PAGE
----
- vt. 祝福；保佑；赞美
- n. (Bless)人名；(英、意、德、匈)布莱斯
CET6 TEM4 CET4 IELTS 考 研
2. 谐音: “不累死” 祈求上苍保佑(bless)不累死
- bless: [OE] Bless occurs in no other language than English, and originally meant ‘mark with blood’, from some sort of religious rite in which such marking conferred sanctity. It probably goes back to a prehistoric Germanic formation *blōthisōjan, a derivative of *blōtham ‘blood’, which was taken up by no Germanic language other than Old English. Here it produced blētsian, which by the 13th century had become blesse. The word’s connotations of ‘happiness’ and ‘well-being’, which go back at least to the year 1000, were probably influenced by the etymologically unrelated bliss.
- bless (v.)
- Old English bletsian, bledsian, Northumbrian bloedsian "to consecrate, make holy, give thanks," from Proto-Germanic *blodison "hallow with blood, mark with blood," from *blotham "blood" (see blood (n.)). Originally a blood sprinkling on pagan altars. This word was chosen in Old English bibles to translate Latin benedicere and Greek eulogein, both of which have a ground sense of "to speak well of, to praise," but were used in Scripture to translate Hebrew brk "to bend (the knee), worship, praise, invoke blessings." L.R. Palmer ("The Latin Language") writes, "There is nothing surprising in the semantic development of a word denoting originally a special ritual act into the more generalized meanings to 'sacrifice,' 'worship,' 'bless,'" and compares Latin immolare (see immolate). Meaning shifted in late Old English toward "pronounce or make happy," by resemblance to unrelated bliss. No cognates in other languages. Related: Blessed; blessing.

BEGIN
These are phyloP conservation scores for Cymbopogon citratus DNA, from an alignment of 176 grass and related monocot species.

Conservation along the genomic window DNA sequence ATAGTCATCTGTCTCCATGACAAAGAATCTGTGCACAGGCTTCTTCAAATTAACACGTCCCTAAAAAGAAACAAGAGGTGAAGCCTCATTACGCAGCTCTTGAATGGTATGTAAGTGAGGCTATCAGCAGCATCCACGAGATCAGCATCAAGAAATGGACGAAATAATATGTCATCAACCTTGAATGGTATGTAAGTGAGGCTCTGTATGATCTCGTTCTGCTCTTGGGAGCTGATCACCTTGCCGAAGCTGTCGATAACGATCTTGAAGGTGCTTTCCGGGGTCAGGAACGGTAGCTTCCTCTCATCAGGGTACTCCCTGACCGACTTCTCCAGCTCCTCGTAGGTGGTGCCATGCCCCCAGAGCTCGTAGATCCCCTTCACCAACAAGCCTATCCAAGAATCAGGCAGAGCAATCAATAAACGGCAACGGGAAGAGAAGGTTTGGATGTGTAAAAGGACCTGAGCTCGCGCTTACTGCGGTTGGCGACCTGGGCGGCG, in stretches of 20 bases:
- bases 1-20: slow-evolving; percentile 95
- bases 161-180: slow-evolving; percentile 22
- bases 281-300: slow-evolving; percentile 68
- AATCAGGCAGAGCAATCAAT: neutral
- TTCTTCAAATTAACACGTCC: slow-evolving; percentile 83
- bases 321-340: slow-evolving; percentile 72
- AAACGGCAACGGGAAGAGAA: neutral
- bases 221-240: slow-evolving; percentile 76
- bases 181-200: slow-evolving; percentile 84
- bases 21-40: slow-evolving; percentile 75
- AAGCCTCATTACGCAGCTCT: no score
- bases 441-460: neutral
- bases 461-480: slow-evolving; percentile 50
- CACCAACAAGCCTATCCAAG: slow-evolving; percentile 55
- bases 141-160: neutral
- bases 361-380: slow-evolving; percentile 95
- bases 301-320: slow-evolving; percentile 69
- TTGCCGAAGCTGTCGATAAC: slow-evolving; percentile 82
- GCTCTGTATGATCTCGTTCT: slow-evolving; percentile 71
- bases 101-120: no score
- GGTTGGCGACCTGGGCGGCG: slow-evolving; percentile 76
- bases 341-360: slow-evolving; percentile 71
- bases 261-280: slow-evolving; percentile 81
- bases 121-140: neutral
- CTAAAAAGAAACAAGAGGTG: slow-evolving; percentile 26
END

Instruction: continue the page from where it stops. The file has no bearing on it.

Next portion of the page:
- 1. During his visit, the Pope will also bless the new hospital.
- 2. "Bless you, Eva," he whispered.
- 3. God bless you.
- 4. God bless and thank you all so much.
- 5. God will bless this union.
[ bless 造句 ]